Manes: A documentary deserving of donations
BY JEFF MANES email@example.com August 1, 2014 3:26PM
Aaron Wickenden (from left), Peter Anton and Dan Rybicky. | Jeff Manes/For Sun-Times Media
Updated: September 4, 2014 6:09AM
Renoir: “This man looks mad. Are you mad? They scare you (arthritic fingers). Deformity. The genius sucked out through the fingernails. Amedeo Modigliani, are you mad? (Modigliani gestures that he’s probably a little crazy.) I knew that.”
— From the film “Modigliani”
My interview with Dan Rybicky took place outside the historic 90-year-old Hoosier Theater in Whiting just before a sneak preview of a documentary he co-produced and co-directed with Aaron Wickenden. It is entitled “Almost There” and depicts the life of East Chicago artist Peter Anton. Pierogi Fest was in full swing.
Rybicky, 47, has lived in Miller for six years. For 10 years, he has worked as a professor in cinema art and science at Columbia College in Chicago. He helps run the documentary program there.
Are you Polish?
“Polish and Ukranian,” he said. “I grew up in a Polish and Ukranian town of about 2,000 people in upstate New York near Utica. I don’t know how big Whiting is, but this area has a small-town feel to it. I feel a connection to Lake Michigan and these people of Northwest Indiana. It really reminds me of my upbringing. The older women I see around here remind me of the women from my grandmother’s church. I grew up eating this kind of food.”
“Love Miller, love this area. The Miller community is a really interesting mixture of artists and academics and blue-collar people.”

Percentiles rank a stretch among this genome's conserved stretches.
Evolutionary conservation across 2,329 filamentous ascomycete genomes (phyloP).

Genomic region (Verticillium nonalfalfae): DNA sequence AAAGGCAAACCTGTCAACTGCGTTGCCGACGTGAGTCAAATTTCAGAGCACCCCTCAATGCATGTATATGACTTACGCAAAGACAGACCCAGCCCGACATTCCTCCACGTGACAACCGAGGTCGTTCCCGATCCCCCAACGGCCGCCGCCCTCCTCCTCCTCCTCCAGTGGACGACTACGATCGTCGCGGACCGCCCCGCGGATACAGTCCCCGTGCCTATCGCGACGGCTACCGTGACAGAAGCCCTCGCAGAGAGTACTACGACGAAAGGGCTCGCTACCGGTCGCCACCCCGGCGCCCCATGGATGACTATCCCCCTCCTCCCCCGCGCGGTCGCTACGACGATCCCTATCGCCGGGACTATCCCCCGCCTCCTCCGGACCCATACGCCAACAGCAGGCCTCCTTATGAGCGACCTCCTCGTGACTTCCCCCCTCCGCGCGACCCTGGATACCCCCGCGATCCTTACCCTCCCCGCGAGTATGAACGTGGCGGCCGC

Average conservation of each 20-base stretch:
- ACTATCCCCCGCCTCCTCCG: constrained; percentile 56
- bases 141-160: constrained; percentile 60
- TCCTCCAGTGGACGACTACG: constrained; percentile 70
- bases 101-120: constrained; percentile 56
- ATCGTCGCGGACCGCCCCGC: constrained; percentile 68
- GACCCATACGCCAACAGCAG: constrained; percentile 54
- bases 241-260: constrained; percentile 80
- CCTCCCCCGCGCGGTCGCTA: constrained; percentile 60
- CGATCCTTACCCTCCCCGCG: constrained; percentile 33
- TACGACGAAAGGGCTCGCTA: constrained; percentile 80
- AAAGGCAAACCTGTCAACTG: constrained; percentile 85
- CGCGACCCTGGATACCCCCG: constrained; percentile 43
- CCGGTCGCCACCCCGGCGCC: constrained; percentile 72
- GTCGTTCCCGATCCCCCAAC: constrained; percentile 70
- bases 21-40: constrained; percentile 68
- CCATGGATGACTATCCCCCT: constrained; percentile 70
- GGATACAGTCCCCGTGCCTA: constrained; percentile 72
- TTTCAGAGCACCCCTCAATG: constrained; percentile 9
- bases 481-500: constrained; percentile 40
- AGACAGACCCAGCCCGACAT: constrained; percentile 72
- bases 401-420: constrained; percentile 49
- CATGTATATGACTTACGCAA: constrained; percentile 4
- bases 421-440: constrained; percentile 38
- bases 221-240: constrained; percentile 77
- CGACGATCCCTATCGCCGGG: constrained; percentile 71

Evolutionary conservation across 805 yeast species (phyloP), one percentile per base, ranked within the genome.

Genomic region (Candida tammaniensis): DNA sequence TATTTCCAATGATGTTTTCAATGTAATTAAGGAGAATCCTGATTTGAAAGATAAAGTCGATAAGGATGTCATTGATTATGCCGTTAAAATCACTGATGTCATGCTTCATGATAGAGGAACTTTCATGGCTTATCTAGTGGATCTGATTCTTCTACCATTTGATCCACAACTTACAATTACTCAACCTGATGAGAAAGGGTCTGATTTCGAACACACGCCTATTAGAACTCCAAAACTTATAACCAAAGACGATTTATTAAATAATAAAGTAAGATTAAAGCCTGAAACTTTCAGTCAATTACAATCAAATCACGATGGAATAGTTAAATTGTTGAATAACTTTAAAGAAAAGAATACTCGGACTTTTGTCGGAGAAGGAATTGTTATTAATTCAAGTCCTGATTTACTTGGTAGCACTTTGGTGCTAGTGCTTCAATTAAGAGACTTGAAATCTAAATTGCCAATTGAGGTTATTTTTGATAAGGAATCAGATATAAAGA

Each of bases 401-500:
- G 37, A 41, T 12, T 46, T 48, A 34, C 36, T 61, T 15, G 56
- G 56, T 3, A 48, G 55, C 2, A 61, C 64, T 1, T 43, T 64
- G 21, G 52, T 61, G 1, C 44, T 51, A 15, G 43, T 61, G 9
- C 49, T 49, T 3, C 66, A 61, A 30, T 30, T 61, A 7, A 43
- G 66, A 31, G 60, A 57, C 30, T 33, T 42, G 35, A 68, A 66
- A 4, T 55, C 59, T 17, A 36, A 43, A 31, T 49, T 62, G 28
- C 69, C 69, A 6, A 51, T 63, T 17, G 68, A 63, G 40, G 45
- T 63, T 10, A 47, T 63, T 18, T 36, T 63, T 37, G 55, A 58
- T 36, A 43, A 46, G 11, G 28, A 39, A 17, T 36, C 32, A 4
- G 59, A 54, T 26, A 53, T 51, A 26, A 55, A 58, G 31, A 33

“We met Peter Anton, the star of our film, here at Pierogi Fest doing pastel portraits of children eight years ago to the day.
“We simply came out here because of my love of pierogies and because we wanted to see the world’s largest pierogi. We wanted to meet Mr. Pierogi. There’s a real fun spirit to this place. It’s almost perverse that you choose to have a celebration of this heavy, buttery, doughy item in the middle of summer.”
More about Peter Anton?
“We met Peter here and were really taken by him. He was cracking jokes and had a really charismatic and funny demeanor. Peter charged so little. We felt that he had come from this other era, which, in a way, he did. Here’s this man who looked like a disheveled dandy dressed in 1955 attire. Even his prices were 1955.
“But you could tell Peter was someone who was a little afraid. You meet a person every now and then where you think, ‘God, this guy’s funny and has a great spirit, but he looks like he needs help.’ Do you know that feeling?”
Yes. Like the circus clown who has painted a happy face on himself but has a tear in his eye.
“Exactly. Peter also was eccentric and interesting. He was one of those people who you wonder, ‘What is their story?’ I mean, you do human interest stories; don’t you ever meet people on the street where you think, ‘I just want to know what’s up with this person?’ ”
Every day of my life. Will Anton be here today?
“Oh, yeah. Aaron’s bringing him.”
How old is he?
“He’s 82. Since the 1930s, he had spent his life in the house he grew up in on Hemlock Street in East Chicago. He’s Greek Orthodox and his father worked in the mill. Once you see the film, you’ll learn a lot more about his past and the area where he lived. There are a lot of people from Northwest Indiana featured in the film that really helped him survive.